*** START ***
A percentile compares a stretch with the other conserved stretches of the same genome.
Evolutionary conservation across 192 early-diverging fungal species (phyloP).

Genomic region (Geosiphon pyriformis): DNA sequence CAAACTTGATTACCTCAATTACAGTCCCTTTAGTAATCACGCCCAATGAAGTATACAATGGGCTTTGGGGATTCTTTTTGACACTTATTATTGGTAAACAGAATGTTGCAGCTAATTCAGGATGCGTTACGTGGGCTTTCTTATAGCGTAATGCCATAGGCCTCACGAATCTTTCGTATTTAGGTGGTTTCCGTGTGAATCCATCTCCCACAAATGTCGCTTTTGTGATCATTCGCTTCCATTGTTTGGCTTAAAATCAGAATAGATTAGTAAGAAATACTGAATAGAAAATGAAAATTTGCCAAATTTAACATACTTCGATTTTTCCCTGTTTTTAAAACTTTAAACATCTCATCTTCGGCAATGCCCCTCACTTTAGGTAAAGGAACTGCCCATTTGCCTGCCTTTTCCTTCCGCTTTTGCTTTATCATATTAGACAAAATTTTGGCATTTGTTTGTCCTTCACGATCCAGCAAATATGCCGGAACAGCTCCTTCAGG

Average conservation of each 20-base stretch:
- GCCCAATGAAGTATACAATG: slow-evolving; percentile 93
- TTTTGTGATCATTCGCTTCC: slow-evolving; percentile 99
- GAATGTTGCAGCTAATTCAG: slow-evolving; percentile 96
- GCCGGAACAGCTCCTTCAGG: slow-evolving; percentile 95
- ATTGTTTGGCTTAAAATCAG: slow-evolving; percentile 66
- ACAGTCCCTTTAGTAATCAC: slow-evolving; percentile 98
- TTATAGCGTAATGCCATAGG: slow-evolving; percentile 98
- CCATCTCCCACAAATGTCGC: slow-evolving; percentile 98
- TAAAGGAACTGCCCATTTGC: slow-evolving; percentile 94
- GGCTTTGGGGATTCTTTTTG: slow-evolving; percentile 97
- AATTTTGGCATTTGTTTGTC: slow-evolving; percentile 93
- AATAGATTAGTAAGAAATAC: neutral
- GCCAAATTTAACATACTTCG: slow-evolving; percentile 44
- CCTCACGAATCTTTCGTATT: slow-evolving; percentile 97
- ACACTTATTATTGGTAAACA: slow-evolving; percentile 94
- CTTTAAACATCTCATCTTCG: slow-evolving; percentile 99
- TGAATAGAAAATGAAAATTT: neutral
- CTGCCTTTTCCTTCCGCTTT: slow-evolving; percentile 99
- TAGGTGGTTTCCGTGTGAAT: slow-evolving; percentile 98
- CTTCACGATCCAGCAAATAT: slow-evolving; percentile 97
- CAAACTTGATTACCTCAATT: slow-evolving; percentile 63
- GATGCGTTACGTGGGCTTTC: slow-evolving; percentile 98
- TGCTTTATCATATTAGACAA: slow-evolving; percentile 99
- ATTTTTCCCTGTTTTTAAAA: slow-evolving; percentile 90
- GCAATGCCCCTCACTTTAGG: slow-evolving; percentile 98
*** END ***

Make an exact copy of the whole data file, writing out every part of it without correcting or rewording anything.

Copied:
A percentile compares a stretch with the other conserved stretches of the same genome.
Evolutionary conservation across 192 early-diverging fungal species (phyloP).

Genomic region (Geosiphon pyriformis): DNA sequence CAAACTTGATTACCTCAATTACAGTCCCTTTAGTAATCACGCCCAATGAAGTATACAATGGGCTTTGGGGATTCTTTTTGACACTTATTATTGGTAAACAGAATGTTGCAGCTAATTCAGGATGCGTTACGTGGGCTTTCTTATAGCGTAATGCCATAGGCCTCACGAATCTTTCGTATTTAGGTGGTTTCCGTGTGAATCCATCTCCCACAAATGTCGCTTTTGTGATCATTCGCTTCCATTGTTTGGCTTAAAATCAGAATAGATTAGTAAGAAATACTGAATAGAAAATGAAAATTTGCCAAATTTAACATACTTCGATTTTTCCCTGTTTTTAAAACTTTAAACATCTCATCTTCGGCAATGCCCCTCACTTTAGGTAAAGGAACTGCCCATTTGCCTGCCTTTTCCTTCCGCTTTTGCTTTATCATATTAGACAAAATTTTGGCATTTGTTTGTCCTTCACGATCCAGCAAATATGCCGGAACAGCTCCTTCAGG

Average conservation of each 20-base stretch:
- GCCCAATGAAGTATACAATG: slow-evolving; percentile 93
- TTTTGTGATCATTCGCTTCC: slow-evolving; percentile 99
- GAATGTTGCAGCTAATTCAG: slow-evolving; percentile 96
- GCCGGAACAGCTCCTTCAGG: slow-evolving; percentile 95
- ATTGTTTGGCTTAAAATCAG: slow-evolving; percentile 66
- ACAGTCCCTTTAGTAATCAC: slow-evolving; percentile 98
- TTATAGCGTAATGCCATAGG: slow-evolving; percentile 98
- CCATCTCCCACAAATGTCGC: slow-evolving; percentile 98
- TAAAGGAACTGCCCATTTGC: slow-evolving; percentile 94
- GGCTTTGGGGATTCTTTTTG: slow-evolving; percentile 97
- AATTTTGGCATTTGTTTGTC: slow-evolving; percentile 93
- AATAGATTAGTAAGAAATAC: neutral
- GCCAAATTTAACATACTTCG: slow-evolving; percentile 44
- CCTCACGAATCTTTCGTATT: slow-evolving; percentile 97
- ACACTTATTATTGGTAAACA: slow-evolving; percentile 94
- CTTTAAACATCTCATCTTCG: slow-evolving; percentile 99
- TGAATAGAAAATGAAAATTT: neutral
- CTGCCTTTTCCTTCCGCTTT: slow-evolving; percentile 99
- TAGGTGGTTTCCGTGTGAAT: slow-evolving; percentile 98
- CTTCACGATCCAGCAAATAT: slow-evolving; percentile 97
- CAAACTTGATTACCTCAATT: slow-evolving; percentile 63
- GATGCGTTACGTGGGCTTTC: slow-evolving; percentile 98
- TGCTTTATCATATTAGACAA: slow-evolving; percentile 99
- ATTTTTCCCTGTTTTTAAAA: slow-evolving; percentile 90
- GCAATGCCCCTCACTTTAGG: slow-evolving; percentile 98